The German–Romanian opposition was XXX. and XXIX. AK, with the 15th and 306th German Infantry Divisions, the 4th Romanian Mountain Division, and the 21st Romanian Infantry Division. The 13th Panzer Division was in reserve. At the end of day one, the 4th Romanian Mountain (General de divizie, (Major General) Gheorghe Manoiliu), and 21st Romanian Divisions were almost completely destroyed, while German 15th and 306th Infantry Divisions were heavily damaged (according to a German source: the 306th Infantry lost 50% in the barrage, and was destroyed apart from local strongpoints by evening). Almost no artillery survived the fire preparation.

The 13th Panzer Division counter-attacked the 66th Rifle Corps on the first day, and tried to stop its progress the next day, but to no avail. A study on the division's history says 'The Russians dictated the course of events.' The 13th Panzer Division at the time was a materially understrength, but high manpower unit, with a high proportion of recent reinforcements. It only had Panzer IVs, StuG IIIs and self-propelled anti-tank guns. By the end of the second day the division was incapable of attack or meaningful resistance.

At the end of the second day, the 3rd Ukrainian Front stood deep in the rear of the German 6th Army. No more organised re-supply of forces would be forthcoming, and the 6th Army was doomed to be encircled and destroyed again. Franz-Josef Strauss, who was to become an important German politician after the war, served with the Panzer Regiment of the 13th Panzer Division. He comments that the division had ceased to exist as a tactical unit on the third day of the Soviet Offensive: 'The enemy was everywhere.'

The comment on the result of 66th Rifle Corps operations in Mazulenko is that "Because of the reinforcement of the Corps and the deep battle arrangements of troops and units the enemy defenses were broken through at high speed."

Comments by German survivors on the initial attack were that "By the end of the barrage, Russian tanks were deep into our position." (Hoffmann). A German battalion commander (Hauptmann Hans Diebisch, Commander II./IR579, 306.ID) commented that "The fire assets of the German defense were literally destroyed by the Soviet fighter bombers attacking the main line of resistance and the rear positions. When the Russian infantry suddenly appeared inside the positions of the battalion and it tried to retreat, the Russian air force made this impossible. The battalion was dispersed and partly destroyed by air attacks and mortar and machine gun fire."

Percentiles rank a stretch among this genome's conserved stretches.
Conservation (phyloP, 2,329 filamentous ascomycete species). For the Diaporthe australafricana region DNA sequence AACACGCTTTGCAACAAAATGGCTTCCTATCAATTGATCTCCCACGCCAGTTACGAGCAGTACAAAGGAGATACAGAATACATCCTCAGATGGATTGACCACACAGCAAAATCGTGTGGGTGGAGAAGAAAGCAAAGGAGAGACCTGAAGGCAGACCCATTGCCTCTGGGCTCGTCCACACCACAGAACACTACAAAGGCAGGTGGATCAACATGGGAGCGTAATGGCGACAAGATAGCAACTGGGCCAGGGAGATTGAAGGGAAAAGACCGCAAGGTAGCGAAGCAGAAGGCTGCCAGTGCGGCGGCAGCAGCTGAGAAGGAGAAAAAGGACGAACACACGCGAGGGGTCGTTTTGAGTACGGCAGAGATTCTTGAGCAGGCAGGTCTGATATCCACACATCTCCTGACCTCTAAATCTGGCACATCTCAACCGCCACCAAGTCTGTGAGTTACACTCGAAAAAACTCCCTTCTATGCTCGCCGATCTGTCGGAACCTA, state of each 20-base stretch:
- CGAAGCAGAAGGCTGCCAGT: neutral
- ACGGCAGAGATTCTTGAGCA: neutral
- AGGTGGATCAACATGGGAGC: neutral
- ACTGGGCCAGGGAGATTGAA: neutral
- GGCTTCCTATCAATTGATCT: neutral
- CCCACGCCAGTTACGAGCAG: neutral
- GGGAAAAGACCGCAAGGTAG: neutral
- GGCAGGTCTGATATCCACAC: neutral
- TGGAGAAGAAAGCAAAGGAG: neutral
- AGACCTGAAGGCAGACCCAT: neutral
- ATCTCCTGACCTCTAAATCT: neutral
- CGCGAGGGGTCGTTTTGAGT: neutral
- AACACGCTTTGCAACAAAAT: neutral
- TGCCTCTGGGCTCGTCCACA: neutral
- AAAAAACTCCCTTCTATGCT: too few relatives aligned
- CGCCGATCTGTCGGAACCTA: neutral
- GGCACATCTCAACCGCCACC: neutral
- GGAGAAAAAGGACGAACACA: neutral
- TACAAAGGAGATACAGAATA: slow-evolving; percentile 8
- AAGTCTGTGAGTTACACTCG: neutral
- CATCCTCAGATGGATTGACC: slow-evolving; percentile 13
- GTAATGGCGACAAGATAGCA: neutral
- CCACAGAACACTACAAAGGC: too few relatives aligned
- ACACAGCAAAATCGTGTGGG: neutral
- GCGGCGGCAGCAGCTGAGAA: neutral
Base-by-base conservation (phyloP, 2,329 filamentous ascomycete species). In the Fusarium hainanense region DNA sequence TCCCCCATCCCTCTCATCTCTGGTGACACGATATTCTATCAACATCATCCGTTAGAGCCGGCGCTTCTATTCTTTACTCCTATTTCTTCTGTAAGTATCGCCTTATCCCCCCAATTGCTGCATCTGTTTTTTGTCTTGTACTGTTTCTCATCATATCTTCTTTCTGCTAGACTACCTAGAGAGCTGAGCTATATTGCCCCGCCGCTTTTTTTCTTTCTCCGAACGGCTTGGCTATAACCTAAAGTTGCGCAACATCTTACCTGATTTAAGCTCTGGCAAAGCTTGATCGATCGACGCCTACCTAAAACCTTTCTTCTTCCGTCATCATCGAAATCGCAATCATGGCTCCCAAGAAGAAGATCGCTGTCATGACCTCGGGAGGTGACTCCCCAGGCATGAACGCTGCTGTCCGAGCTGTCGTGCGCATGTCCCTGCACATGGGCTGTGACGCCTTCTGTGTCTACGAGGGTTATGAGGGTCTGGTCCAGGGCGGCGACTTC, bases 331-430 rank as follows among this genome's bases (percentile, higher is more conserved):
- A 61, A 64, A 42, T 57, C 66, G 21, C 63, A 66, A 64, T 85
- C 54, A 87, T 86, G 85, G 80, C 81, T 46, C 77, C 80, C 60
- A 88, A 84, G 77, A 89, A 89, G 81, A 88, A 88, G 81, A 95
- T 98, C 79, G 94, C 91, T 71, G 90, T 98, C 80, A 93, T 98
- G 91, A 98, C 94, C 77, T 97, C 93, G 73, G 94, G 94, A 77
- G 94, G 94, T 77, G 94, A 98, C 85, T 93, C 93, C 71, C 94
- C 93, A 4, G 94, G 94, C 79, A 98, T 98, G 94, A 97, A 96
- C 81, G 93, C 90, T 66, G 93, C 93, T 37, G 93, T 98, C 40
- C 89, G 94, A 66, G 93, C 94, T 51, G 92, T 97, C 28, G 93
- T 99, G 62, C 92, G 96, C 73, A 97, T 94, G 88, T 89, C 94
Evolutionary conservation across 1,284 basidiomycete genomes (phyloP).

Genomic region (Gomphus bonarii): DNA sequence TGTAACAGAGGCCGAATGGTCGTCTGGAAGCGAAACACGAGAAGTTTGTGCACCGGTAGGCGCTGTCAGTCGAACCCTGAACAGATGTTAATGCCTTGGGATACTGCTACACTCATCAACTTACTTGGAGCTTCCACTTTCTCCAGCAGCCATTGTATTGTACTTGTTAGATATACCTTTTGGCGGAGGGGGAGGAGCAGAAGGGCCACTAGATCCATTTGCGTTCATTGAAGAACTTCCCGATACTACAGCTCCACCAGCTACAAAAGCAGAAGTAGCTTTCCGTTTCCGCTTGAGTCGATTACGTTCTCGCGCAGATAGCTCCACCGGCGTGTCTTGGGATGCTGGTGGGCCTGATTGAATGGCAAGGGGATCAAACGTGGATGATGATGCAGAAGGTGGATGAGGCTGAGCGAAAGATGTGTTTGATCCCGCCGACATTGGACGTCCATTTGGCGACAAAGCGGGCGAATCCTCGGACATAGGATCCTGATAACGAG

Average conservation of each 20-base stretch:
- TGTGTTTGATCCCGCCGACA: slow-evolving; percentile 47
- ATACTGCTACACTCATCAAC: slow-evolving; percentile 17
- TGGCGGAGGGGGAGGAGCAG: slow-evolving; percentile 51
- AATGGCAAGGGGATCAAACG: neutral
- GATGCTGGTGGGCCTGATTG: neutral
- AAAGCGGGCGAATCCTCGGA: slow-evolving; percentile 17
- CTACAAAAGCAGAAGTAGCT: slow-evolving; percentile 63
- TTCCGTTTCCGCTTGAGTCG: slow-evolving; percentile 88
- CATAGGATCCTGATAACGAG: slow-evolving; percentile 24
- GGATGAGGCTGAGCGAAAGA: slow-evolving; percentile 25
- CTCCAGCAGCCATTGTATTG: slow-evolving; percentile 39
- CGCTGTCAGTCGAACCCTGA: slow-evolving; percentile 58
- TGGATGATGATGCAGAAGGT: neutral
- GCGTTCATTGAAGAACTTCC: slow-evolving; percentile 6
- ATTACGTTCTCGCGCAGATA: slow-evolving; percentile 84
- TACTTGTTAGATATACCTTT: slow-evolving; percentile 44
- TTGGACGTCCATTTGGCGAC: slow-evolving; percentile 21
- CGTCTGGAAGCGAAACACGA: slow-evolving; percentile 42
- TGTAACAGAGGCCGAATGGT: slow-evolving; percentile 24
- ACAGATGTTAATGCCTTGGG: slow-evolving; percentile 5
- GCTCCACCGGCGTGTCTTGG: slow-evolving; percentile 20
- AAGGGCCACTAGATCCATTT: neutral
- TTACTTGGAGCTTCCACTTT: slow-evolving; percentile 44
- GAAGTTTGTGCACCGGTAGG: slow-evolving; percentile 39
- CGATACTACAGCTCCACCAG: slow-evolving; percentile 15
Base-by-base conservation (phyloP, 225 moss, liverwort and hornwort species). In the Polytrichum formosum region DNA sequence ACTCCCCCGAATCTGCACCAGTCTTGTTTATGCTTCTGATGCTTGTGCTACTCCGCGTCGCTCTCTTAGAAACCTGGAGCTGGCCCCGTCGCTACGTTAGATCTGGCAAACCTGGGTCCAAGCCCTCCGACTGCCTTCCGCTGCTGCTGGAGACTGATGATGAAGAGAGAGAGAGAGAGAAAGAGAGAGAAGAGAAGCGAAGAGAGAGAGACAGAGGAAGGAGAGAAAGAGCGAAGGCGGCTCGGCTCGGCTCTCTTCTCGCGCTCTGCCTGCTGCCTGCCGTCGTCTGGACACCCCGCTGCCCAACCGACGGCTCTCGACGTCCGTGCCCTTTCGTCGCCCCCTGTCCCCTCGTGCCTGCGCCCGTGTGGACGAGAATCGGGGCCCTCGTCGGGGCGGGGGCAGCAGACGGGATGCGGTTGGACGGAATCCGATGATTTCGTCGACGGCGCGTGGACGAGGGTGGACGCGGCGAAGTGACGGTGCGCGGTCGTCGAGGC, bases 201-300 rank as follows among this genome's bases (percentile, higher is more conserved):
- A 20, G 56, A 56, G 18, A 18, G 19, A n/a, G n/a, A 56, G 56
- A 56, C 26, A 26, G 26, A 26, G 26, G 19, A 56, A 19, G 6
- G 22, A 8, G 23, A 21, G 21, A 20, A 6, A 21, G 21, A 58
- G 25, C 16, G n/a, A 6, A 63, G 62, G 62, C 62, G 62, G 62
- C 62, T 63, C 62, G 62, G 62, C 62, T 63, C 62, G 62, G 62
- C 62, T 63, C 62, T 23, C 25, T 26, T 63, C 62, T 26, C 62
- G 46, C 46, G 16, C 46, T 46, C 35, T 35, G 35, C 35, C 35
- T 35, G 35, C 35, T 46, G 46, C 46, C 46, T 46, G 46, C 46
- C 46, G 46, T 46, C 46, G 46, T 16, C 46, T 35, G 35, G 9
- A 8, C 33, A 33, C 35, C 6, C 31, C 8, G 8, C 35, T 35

Alleged Romanian collapse

It is often alleged that the speed and totality of the German collapse were caused by Romanian betrayal. For example, Heinz Guderian wrote of Romanian betrayal in his book "Panzer Leader". The study of the combat operations by Mazulenko indicates that this is probably not correct. Romanian formations did resist the Soviet attack in many cases, but were ill-equipped to defend themselves effectively against a modern army, due to a lack of modern anti-tank, artillery, and anti-air weapons. In contrast to German claims, for instance, in the symposium notes published by David Glantz, or in the history of the Offensive published by Kissel, it appears that Romanian 1st Armoured Division did offer resistance against the Soviet breakthrough.[15] However, Mark Axworthy states in his book Third Axis, Fourth Ally that the battered 1st Armoured Division maintained cohesion, experiencing some local, costly successes before being forced to cross the River Moldova.[16] Axworthy claims that the postwar Communist government would have obviously used this act of betrayal for propaganda purposes. Also, there are no Soviet reports of a collaboration before 24 August 1944.[17] The Soviet rates of progress imply a rather ineffective defense of the Romanian troops than active collaboration and en-masse surrender.[18]

Dumitru I.S [19] was a Romanian tank commander in the battle of Romanian 1st Armoured Division against Soviet tanks and he described the battle in his book "Tancuri în flăcări. Amintiri din cel de-al doilea război mondial." (Tanks in flames. Memories of the Second World War). Bucharest, Nemira 1999. According to Dumitru I.S, battle took place near Scobalteni village in vicinity of a town called Podu Iloaie, on August 20. Romanian division destroyed 60 Soviet tanks and lost 30 tanks. At the end of the day, Romanians decided to retrait to south after an analysis of the military results of the day.